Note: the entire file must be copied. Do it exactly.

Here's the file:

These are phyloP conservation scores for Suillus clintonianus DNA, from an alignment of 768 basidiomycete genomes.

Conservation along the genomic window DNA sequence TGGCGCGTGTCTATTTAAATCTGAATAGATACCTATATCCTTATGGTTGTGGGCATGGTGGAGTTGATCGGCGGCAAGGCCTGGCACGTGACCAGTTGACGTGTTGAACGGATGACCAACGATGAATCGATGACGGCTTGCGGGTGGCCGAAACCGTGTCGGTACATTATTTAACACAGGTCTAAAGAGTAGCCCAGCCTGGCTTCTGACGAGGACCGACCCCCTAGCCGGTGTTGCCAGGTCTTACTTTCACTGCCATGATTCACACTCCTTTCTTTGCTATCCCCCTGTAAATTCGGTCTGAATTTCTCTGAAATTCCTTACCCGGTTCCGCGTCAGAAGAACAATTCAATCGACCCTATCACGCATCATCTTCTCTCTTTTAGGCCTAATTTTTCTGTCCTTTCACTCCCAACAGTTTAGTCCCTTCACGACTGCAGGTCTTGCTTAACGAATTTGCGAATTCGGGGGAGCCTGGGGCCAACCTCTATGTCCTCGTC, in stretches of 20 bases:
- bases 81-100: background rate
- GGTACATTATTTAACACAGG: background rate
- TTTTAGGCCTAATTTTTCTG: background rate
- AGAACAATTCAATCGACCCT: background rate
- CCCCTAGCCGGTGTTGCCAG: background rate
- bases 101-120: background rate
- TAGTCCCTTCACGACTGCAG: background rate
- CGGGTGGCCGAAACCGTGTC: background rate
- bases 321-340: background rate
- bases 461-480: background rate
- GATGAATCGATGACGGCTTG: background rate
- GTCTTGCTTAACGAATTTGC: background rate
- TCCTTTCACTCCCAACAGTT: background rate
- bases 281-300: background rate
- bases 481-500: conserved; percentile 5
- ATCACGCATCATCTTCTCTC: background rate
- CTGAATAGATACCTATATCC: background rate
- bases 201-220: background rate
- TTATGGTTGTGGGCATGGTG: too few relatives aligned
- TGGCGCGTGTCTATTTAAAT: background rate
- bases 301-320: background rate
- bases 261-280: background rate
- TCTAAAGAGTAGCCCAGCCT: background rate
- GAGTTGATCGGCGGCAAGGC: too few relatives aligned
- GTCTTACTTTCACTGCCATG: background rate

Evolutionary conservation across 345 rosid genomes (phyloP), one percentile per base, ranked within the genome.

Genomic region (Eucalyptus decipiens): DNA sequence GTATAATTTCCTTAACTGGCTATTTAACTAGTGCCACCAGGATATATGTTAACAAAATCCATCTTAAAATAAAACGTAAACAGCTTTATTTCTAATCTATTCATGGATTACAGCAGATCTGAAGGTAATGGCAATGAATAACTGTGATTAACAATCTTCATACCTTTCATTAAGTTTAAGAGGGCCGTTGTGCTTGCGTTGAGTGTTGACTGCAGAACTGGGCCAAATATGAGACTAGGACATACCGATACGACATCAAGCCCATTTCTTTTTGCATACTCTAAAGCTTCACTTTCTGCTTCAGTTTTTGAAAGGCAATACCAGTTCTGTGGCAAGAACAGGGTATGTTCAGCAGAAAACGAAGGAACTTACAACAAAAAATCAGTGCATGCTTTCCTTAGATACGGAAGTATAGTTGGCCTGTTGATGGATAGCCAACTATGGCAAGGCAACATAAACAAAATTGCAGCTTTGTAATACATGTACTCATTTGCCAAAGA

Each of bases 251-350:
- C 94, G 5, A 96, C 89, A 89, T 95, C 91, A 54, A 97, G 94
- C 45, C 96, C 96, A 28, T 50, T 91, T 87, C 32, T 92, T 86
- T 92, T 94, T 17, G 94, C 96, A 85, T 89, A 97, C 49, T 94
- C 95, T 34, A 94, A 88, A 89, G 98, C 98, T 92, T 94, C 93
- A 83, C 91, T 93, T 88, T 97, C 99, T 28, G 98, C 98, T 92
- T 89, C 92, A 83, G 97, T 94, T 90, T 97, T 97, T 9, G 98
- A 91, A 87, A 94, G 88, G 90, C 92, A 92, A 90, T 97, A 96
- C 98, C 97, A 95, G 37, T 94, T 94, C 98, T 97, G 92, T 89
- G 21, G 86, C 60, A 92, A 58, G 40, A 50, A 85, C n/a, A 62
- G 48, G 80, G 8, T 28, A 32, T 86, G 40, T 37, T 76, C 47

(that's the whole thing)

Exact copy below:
These are phyloP conservation scores for Suillus clintonianus DNA, from an alignment of 768 basidiomycete genomes.

Conservation along the genomic window DNA sequence TGGCGCGTGTCTATTTAAATCTGAATAGATACCTATATCCTTATGGTTGTGGGCATGGTGGAGTTGATCGGCGGCAAGGCCTGGCACGTGACCAGTTGACGTGTTGAACGGATGACCAACGATGAATCGATGACGGCTTGCGGGTGGCCGAAACCGTGTCGGTACATTATTTAACACAGGTCTAAAGAGTAGCCCAGCCTGGCTTCTGACGAGGACCGACCCCCTAGCCGGTGTTGCCAGGTCTTACTTTCACTGCCATGATTCACACTCCTTTCTTTGCTATCCCCCTGTAAATTCGGTCTGAATTTCTCTGAAATTCCTTACCCGGTTCCGCGTCAGAAGAACAATTCAATCGACCCTATCACGCATCATCTTCTCTCTTTTAGGCCTAATTTTTCTGTCCTTTCACTCCCAACAGTTTAGTCCCTTCACGACTGCAGGTCTTGCTTAACGAATTTGCGAATTCGGGGGAGCCTGGGGCCAACCTCTATGTCCTCGTC, in stretches of 20 bases:
- bases 81-100: background rate
- GGTACATTATTTAACACAGG: background rate
- TTTTAGGCCTAATTTTTCTG: background rate
- AGAACAATTCAATCGACCCT: background rate
- CCCCTAGCCGGTGTTGCCAG: background rate
- bases 101-120: background rate
- TAGTCCCTTCACGACTGCAG: background rate
- CGGGTGGCCGAAACCGTGTC: background rate
- bases 321-340: background rate
- bases 461-480: background rate
- GATGAATCGATGACGGCTTG: background rate
- GTCTTGCTTAACGAATTTGC: background rate
- TCCTTTCACTCCCAACAGTT: background rate
- bases 281-300: background rate
- bases 481-500: conserved; percentile 5
- ATCACGCATCATCTTCTCTC: background rate
- CTGAATAGATACCTATATCC: background rate
- bases 201-220: background rate
- TTATGGTTGTGGGCATGGTG: too few relatives aligned
- TGGCGCGTGTCTATTTAAAT: background rate
- bases 301-320: background rate
- bases 261-280: background rate
- TCTAAAGAGTAGCCCAGCCT: background rate
- GAGTTGATCGGCGGCAAGGC: too few relatives aligned
- GTCTTACTTTCACTGCCATG: background rate

Evolutionary conservation across 345 rosid genomes (phyloP), one percentile per base, ranked within the genome.

Genomic region (Eucalyptus decipiens): DNA sequence GTATAATTTCCTTAACTGGCTATTTAACTAGTGCCACCAGGATATATGTTAACAAAATCCATCTTAAAATAAAACGTAAACAGCTTTATTTCTAATCTATTCATGGATTACAGCAGATCTGAAGGTAATGGCAATGAATAACTGTGATTAACAATCTTCATACCTTTCATTAAGTTTAAGAGGGCCGTTGTGCTTGCGTTGAGTGTTGACTGCAGAACTGGGCCAAATATGAGACTAGGACATACCGATACGACATCAAGCCCATTTCTTTTTGCATACTCTAAAGCTTCACTTTCTGCTTCAGTTTTTGAAAGGCAATACCAGTTCTGTGGCAAGAACAGGGTATGTTCAGCAGAAAACGAAGGAACTTACAACAAAAAATCAGTGCATGCTTTCCTTAGATACGGAAGTATAGTTGGCCTGTTGATGGATAGCCAACTATGGCAAGGCAACATAAACAAAATTGCAGCTTTGTAATACATGTACTCATTTGCCAAAGA

Each of bases 251-350:
- C 94, G 5, A 96, C 89, A 89, T 95, C 91, A 54, A 97, G 94
- C 45, C 96, C 96, A 28, T 50, T 91, T 87, C 32, T 92, T 86
- T 92, T 94, T 17, G 94, C 96, A 85, T 89, A 97, C 49, T 94
- C 95, T 34, A 94, A 88, A 89, G 98, C 98, T 92, T 94, C 93
- A 83, C 91, T 93, T 88, T 97, C 99, T 28, G 98, C 98, T 92
- T 89, C 92, A 83, G 97, T 94, T 90, T 97, T 97, T 9, G 98
- A 91, A 87, A 94, G 88, G 90, C 92, A 92, A 90, T 97, A 96
- C 98, C 97, A 95, G 37, T 94, T 94, C 98, T 97, G 92, T 89
- G 21, G 86, C 60, A 92, A 58, G 40, A 50, A 85, C n/a, A 62
- G 48, G 80, G 8, T 28, A 32, T 86, G 40, T 37, T 76, C 47